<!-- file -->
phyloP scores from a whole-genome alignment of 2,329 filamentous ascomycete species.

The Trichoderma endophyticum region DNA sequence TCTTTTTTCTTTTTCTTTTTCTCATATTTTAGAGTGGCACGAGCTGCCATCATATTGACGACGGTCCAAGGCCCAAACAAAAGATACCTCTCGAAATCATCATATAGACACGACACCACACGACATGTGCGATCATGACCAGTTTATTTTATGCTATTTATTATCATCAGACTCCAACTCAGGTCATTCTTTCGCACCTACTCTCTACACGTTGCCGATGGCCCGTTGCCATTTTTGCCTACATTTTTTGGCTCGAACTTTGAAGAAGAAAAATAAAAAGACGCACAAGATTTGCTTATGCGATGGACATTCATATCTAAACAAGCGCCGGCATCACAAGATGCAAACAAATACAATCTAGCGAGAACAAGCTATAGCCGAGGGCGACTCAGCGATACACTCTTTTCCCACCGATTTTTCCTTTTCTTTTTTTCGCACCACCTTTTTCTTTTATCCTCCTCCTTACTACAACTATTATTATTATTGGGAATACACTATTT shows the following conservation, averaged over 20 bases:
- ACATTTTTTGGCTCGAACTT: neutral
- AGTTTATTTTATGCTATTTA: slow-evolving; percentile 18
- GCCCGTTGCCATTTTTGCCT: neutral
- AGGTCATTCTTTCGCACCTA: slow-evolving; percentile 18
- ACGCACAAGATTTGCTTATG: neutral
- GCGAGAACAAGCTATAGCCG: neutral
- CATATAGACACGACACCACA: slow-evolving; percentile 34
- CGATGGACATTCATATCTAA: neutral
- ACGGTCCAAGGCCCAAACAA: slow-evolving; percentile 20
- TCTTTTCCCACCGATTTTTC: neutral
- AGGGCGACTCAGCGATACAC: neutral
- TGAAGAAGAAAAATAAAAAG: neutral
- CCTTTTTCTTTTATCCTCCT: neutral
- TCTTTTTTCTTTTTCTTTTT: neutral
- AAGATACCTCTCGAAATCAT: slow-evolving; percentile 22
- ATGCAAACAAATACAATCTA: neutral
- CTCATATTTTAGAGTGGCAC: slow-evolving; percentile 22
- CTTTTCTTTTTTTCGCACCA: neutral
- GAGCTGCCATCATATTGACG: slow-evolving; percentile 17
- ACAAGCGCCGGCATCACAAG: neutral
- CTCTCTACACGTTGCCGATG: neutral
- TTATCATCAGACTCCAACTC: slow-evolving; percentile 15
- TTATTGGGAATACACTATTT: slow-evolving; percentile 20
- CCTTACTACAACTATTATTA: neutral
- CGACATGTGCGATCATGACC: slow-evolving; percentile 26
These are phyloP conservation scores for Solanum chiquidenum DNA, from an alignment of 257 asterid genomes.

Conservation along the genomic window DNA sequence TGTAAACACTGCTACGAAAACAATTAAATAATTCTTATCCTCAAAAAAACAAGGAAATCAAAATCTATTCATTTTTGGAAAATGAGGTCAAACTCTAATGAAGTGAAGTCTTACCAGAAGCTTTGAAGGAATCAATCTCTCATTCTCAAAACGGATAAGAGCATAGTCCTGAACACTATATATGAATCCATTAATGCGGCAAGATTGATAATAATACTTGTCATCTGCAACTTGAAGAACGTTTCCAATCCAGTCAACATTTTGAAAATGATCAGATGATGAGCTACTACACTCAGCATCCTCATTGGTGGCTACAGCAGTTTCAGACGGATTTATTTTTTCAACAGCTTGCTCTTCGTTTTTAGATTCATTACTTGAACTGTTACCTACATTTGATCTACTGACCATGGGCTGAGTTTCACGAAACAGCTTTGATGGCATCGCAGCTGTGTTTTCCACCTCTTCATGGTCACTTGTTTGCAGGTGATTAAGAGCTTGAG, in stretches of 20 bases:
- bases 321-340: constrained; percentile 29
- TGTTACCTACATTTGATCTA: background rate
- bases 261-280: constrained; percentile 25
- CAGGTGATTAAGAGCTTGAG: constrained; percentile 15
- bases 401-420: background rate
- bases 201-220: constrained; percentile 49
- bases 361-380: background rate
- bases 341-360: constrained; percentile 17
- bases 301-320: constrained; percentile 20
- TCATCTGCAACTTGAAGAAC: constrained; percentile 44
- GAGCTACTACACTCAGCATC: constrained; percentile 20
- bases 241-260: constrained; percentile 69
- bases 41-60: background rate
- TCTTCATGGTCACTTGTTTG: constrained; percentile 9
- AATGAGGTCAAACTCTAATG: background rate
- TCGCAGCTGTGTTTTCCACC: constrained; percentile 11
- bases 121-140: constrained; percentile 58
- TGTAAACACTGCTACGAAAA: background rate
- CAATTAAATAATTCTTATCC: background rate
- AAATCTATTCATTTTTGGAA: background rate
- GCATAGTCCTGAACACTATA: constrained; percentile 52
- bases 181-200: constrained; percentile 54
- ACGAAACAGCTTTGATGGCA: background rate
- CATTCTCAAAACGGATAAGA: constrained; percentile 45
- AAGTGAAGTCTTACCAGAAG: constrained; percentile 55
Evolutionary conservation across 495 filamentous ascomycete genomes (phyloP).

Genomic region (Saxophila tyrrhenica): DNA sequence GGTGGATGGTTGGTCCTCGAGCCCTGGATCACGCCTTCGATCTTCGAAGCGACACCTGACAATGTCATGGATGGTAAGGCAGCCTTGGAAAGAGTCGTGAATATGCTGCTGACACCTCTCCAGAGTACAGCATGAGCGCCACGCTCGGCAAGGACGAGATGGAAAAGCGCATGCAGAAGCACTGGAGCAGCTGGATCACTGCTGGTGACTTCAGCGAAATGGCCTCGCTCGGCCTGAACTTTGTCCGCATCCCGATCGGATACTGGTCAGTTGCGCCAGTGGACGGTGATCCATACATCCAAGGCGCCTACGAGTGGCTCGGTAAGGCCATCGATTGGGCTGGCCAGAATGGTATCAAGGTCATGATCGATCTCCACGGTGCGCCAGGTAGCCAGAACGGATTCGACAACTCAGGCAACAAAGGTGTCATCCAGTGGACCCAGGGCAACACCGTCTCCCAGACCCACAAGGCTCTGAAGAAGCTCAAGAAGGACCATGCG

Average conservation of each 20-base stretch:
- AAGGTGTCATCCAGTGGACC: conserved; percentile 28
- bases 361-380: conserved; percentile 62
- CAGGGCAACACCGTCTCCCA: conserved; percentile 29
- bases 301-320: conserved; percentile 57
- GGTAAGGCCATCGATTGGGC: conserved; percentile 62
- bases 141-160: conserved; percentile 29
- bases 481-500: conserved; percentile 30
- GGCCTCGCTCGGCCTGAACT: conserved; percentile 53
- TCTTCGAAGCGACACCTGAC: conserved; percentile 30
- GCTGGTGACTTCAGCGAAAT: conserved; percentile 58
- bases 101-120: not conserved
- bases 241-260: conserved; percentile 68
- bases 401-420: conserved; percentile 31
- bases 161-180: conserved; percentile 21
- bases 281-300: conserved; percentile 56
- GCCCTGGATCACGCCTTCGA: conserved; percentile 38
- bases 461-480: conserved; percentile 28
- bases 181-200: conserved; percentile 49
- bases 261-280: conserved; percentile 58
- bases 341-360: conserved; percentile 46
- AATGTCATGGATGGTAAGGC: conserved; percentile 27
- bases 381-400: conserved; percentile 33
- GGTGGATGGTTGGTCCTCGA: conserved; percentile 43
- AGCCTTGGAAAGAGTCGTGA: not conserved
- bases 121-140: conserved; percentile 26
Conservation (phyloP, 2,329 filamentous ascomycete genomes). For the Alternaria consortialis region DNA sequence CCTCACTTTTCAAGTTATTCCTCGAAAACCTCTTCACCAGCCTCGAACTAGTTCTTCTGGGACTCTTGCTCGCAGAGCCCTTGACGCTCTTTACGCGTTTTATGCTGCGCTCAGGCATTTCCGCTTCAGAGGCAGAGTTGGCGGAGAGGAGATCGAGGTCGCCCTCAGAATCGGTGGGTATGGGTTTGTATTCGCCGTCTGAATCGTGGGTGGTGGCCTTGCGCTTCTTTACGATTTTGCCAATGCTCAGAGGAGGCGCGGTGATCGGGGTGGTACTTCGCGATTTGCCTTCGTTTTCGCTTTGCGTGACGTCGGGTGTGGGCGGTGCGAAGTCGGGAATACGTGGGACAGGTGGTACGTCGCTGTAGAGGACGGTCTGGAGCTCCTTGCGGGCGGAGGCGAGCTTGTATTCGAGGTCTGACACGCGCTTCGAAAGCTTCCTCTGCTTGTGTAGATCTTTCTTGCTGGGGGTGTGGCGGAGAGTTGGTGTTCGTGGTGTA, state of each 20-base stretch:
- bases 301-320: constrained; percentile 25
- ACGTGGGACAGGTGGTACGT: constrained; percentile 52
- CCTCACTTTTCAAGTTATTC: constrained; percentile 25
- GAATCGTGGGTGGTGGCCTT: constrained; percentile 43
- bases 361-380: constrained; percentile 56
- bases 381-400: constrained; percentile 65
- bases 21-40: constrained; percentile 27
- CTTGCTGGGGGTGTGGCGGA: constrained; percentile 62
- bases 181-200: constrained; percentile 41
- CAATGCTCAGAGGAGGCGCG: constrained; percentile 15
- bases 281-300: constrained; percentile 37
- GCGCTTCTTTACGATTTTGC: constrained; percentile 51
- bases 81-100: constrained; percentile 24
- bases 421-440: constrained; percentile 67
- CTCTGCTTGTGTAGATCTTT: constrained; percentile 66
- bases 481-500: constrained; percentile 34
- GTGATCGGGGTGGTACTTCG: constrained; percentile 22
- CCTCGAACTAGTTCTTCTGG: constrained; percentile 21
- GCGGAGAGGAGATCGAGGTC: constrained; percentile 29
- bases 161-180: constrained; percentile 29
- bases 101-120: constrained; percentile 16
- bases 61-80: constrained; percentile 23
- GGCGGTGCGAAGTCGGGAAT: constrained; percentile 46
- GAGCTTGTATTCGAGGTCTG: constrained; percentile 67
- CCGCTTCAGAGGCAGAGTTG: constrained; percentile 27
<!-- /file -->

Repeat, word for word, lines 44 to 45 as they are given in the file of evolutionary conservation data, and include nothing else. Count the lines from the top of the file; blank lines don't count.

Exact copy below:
- AATGAGGTCAAACTCTAATG: background rate
- TCGCAGCTGTGTTTTCCACC: constrained; percentile 11